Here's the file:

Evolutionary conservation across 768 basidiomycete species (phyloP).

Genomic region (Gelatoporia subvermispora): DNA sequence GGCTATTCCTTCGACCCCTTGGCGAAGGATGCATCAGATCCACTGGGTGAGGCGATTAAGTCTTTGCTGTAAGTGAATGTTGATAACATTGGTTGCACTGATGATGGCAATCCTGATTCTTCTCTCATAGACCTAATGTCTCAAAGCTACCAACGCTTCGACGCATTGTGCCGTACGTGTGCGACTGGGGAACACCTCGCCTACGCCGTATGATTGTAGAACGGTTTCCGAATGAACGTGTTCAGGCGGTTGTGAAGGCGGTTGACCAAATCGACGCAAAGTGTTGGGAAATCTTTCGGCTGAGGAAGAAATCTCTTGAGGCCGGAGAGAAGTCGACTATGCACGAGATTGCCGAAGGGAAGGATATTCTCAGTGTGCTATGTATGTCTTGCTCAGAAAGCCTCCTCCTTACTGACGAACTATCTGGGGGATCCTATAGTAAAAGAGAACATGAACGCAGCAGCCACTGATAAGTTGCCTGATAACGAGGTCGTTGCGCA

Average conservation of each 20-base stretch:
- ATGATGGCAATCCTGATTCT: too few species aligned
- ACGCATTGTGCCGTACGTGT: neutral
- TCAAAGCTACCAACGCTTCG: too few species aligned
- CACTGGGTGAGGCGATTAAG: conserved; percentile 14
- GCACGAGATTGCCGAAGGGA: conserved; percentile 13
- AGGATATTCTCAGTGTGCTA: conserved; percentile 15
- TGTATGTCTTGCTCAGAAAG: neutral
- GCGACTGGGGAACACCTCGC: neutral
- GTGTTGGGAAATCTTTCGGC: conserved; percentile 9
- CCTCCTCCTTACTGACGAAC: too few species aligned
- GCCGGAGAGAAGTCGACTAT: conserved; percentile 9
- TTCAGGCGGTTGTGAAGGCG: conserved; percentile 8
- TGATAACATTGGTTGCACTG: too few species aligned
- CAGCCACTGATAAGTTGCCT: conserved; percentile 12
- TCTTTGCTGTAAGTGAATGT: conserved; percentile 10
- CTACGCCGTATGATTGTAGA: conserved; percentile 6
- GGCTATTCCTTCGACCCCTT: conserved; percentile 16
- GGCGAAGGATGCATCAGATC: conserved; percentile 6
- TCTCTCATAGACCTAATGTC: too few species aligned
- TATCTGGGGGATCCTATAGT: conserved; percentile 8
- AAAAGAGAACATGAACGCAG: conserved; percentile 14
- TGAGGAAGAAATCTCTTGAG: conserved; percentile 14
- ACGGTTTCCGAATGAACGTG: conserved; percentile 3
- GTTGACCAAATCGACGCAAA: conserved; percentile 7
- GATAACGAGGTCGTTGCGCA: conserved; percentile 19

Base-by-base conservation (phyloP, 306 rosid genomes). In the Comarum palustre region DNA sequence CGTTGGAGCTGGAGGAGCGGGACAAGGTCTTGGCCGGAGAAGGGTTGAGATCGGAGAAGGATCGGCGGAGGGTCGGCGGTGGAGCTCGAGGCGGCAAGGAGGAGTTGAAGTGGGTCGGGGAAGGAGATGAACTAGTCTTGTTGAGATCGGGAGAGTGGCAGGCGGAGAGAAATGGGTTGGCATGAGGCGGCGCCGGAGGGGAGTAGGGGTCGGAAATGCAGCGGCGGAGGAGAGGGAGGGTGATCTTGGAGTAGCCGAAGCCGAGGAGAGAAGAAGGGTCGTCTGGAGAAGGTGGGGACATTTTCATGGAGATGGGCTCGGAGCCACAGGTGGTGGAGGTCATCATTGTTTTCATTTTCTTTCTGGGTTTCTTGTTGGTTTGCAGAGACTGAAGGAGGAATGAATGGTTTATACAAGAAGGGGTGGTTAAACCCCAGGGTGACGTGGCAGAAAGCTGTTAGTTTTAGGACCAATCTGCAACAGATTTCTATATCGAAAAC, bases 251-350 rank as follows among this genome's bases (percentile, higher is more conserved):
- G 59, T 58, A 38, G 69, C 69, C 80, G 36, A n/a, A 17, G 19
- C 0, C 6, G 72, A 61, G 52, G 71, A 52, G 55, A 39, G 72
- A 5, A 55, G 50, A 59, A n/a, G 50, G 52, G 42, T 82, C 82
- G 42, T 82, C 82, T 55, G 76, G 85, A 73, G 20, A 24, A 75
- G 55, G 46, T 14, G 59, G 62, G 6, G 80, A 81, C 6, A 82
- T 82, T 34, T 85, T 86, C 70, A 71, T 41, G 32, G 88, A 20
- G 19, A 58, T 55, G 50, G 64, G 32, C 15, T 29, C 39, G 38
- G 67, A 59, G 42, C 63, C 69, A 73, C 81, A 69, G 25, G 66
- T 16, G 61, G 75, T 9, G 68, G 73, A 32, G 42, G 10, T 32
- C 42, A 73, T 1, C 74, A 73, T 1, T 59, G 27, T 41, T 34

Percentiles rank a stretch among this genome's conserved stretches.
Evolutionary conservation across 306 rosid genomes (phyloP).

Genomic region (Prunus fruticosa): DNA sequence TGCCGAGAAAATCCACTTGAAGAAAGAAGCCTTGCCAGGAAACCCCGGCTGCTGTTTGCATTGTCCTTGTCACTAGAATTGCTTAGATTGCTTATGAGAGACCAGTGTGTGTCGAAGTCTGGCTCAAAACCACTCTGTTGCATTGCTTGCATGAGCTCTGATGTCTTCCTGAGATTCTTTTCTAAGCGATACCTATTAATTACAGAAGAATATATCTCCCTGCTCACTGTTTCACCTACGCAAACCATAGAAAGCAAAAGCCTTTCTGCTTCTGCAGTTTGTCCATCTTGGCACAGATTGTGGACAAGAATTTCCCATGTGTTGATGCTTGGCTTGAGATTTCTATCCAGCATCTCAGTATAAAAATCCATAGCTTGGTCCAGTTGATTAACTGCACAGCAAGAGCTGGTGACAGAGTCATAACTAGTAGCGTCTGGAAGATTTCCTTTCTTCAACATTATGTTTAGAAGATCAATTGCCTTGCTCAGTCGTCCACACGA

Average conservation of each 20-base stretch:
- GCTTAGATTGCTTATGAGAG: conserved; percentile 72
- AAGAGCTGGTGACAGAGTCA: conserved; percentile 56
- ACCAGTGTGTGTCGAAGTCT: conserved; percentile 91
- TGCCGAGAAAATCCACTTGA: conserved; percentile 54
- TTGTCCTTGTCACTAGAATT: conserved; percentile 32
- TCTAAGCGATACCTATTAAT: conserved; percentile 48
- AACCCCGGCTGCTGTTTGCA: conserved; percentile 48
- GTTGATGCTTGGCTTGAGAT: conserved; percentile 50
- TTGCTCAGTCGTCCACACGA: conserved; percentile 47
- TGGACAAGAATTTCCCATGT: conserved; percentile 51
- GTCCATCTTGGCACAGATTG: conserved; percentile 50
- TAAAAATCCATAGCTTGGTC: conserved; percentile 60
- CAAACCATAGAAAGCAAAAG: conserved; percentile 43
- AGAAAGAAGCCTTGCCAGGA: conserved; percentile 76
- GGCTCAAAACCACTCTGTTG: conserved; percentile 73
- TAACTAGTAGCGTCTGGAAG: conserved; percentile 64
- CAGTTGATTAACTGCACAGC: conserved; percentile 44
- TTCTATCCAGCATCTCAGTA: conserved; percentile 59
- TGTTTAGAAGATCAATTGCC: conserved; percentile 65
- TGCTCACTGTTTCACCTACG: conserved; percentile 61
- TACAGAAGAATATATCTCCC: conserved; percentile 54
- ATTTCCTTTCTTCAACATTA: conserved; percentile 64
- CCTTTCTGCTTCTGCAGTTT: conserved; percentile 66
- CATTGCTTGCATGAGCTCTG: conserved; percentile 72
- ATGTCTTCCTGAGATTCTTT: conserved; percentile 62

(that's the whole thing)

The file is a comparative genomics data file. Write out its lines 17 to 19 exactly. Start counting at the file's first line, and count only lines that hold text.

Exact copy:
- CAGCCACTGATAAGTTGCCT: conserved; percentile 12
- TCTTTGCTGTAAGTGAATGT: conserved; percentile 10
- CTACGCCGTATGATTGTAGA: conserved; percentile 6